IGF 2017: Participating Remotely, a How-To Guide

IGF 2017: Participating Remotely, a How-To Guide

Anna Loup is a Fellow for the SF Bay ISOC’s Working Group on Internet Governance. She is a doctoral student at Annenberg School for Communication and Journalism at USC, researching the social, political, and economic implications of the Internet’s policy and technical structures. Here she writes a how-to guide to participating remotely in the IGF 2017 conference in Geneva and making the most of it!


From the Internet Corporation for Assigned Names and Numbers (ICANN) and Internet Engineering Task Force (IETF) tri-annual meetings, to the Internet Governance Forum (IGF) annual meeting, these major Internet governance events attract a variety of stakeholders from around the world for several days of discussion and policy development. While attending in person at an event is always highly encouraged, there are many barriers to attending these meetings in person – from financial, to time, to familial and work obligations.

I am writing this blog post as a helpful guide to those interested in participating remotely in the 2017 Internet Governance Forum. As someone who has only participated remotely in Internet Governance Forum meetings, I have found it to be an extremely helpful way to learn about the important topics as well as learn who the key actors in the Internet Governance space are.

This post will give a brief overview of the ways that you can participate remotely this coming December.

Remote Hubs & Individual Participation Online

There are two ways of participating remotely in the IGF, through individual participation online and going to a remote hub. Remote hubs are similar to the local meetings of the IGF and usually are hosted at local universities or civil society headquarters. Every year, different hosts apply to be remote hubs and the IGF Secretariat posts the information online prior to December 1.

Participating individually online is another way you can participate remotely. In order to participate in the meetings remotely, you have to register through the IGF website. Once you are registered for the meeting and have confirmed your attendance, take some time and go through the online interactive schedule. On the schedule, you can look at which sessions are at which times, look at all the sessions for a certain topic, or see which sessions your friends or colleagues are attending.  Make sure you sign up for the website so you can save the sessions you are interested in, sync them with your calendar, and access information about participating remotely. Once the conference starts session organizers will post the links for the WebEx Platform that will enable you to watch a live stream, access translation and transcriptions services, participate in the chat, and even call-in and ask questions and participate in discussions.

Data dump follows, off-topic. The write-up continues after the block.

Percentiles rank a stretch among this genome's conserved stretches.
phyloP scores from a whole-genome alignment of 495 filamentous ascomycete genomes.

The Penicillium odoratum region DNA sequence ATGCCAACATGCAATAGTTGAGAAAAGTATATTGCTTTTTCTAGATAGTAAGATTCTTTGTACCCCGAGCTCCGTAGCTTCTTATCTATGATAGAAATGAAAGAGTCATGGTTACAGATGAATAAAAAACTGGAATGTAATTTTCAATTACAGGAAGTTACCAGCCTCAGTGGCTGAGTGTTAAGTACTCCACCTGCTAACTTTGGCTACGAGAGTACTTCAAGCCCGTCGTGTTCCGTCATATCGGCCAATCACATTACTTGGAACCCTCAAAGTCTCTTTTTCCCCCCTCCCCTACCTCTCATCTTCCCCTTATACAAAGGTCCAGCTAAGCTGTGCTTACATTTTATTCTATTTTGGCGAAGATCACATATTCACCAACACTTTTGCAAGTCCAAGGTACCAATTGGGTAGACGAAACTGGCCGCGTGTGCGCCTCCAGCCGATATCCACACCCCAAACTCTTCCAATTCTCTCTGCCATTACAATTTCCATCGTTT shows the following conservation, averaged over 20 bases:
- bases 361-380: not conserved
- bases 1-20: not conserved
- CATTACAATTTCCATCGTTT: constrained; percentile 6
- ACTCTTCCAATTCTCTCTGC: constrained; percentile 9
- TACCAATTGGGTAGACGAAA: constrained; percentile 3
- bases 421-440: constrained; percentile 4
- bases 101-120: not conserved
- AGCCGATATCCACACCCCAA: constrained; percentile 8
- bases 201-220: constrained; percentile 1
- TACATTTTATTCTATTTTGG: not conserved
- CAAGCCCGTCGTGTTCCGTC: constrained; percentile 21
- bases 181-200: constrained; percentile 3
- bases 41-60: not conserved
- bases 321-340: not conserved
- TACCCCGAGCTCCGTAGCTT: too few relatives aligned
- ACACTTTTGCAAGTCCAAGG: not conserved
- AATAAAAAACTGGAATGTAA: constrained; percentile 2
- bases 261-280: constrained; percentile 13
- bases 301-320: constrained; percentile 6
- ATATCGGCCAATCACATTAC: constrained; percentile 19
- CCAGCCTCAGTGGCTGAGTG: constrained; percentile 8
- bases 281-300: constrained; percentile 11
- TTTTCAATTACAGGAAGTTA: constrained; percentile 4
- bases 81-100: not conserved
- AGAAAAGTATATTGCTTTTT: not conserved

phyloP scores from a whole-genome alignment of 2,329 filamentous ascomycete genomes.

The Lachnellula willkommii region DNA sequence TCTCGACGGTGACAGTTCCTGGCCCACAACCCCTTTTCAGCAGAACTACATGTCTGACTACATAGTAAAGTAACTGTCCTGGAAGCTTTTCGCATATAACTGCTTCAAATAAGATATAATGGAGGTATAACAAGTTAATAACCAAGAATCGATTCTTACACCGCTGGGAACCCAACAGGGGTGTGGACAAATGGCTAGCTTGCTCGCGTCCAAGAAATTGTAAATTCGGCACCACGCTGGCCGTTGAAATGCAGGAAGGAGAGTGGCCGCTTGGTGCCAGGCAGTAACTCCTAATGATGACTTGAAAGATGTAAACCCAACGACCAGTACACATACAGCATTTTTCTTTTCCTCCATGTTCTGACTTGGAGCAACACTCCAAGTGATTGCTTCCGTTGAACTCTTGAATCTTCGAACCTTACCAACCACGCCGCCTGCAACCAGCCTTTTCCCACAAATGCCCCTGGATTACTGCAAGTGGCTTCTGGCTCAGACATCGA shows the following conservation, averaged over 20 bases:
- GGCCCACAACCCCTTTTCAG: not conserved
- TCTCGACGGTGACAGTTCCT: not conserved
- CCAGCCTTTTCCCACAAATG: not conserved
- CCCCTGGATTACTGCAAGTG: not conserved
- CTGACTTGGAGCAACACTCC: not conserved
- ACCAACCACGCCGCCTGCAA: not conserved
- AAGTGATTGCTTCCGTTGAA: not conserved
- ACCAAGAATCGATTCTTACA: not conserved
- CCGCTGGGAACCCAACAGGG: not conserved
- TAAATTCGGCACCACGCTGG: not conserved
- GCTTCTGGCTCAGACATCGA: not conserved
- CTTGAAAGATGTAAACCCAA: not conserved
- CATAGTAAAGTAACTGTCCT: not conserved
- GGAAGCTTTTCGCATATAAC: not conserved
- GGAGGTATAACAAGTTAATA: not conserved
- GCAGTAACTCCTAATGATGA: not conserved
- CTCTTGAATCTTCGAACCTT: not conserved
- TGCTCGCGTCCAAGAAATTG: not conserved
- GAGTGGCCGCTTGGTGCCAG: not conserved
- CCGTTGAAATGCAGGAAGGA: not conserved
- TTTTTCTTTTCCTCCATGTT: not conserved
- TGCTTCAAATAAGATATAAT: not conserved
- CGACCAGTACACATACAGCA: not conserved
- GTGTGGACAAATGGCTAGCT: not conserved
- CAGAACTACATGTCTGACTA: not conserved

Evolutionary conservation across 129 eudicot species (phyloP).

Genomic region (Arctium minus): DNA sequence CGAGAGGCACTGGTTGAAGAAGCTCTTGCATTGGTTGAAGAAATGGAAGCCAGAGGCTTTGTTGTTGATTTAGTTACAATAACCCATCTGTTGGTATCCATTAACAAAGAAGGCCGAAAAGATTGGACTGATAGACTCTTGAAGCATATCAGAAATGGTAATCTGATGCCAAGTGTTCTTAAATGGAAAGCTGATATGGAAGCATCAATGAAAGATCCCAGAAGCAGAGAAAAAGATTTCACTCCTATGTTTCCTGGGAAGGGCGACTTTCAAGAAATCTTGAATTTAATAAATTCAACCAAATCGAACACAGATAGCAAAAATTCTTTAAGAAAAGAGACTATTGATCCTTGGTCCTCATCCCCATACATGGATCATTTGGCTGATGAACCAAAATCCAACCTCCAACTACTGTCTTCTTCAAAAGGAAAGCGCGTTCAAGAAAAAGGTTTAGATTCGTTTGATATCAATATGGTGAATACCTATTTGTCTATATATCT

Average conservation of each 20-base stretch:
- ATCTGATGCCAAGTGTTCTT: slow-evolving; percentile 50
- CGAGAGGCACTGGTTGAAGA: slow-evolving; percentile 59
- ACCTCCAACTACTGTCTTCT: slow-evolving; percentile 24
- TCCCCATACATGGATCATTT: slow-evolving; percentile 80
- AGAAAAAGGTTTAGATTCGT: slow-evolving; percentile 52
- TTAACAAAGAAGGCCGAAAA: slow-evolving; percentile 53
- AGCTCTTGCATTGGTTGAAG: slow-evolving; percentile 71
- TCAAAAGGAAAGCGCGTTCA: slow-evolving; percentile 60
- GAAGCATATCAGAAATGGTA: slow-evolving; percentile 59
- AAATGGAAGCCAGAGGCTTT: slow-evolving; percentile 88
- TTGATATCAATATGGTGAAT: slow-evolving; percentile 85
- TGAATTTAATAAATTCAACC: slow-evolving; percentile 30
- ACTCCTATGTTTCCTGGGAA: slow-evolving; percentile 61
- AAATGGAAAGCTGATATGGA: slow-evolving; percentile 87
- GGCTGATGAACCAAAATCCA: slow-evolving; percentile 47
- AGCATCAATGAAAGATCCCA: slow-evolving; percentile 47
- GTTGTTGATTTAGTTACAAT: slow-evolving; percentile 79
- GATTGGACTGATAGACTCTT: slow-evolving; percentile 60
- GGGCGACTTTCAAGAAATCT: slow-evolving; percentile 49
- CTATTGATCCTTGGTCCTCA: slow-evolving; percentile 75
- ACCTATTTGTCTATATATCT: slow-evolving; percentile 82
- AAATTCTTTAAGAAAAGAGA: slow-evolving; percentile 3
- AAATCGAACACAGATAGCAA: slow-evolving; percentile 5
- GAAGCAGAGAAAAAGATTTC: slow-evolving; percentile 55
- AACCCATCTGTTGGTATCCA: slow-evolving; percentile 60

Some thoughts about Remote Participation

A quick word of advice for any person participating remotely: be patient, but also, do not be afraid speak up!

Sometimes the audio does not work very well, the video feed is choppy, or the moderators forget to ask is any remote participants have questions or comments. In the hectic environment that is the IGF, sometimes tech support and organizers can forget about remote participants. As a frequent remote participant, I usually do three things if I want to participate but I am having trouble. First, I always make sure to say hello to the person moderating the chat at the start of the session. I let them know that I am participating remotely (because sometimes people participating locally also use the remote participation platform, WebEx). If I have a question, I ask it both in the public chat as well as the private chat with the moderator. Next, I get the names of those presenting as well as people who are making comments in the room. This way, I can contact someone after the event about something they said or a question I had, but was unable to ask it during the session. I have actually found this approach to be very helpful and has led to amazing friendships and academic connections. Finally, do not be afraid to contact your local ISOC chapter and request a Remote Hub for the next year or ask if you could arrange to organize one with them. This way you can get the experience of attending with people, but are able to make local connections with people interested in the same Internet Governance issues as you!

In sum, the remote participation and the ways it can bring people together and into the community, is an example of the values that have driven the Internet Governance community for many years. As someone who has only been a remote participant at the IGF, I am happy to walk anyone through the process as well as walk through the schedule with first time remote attendees, feel free to contact me.


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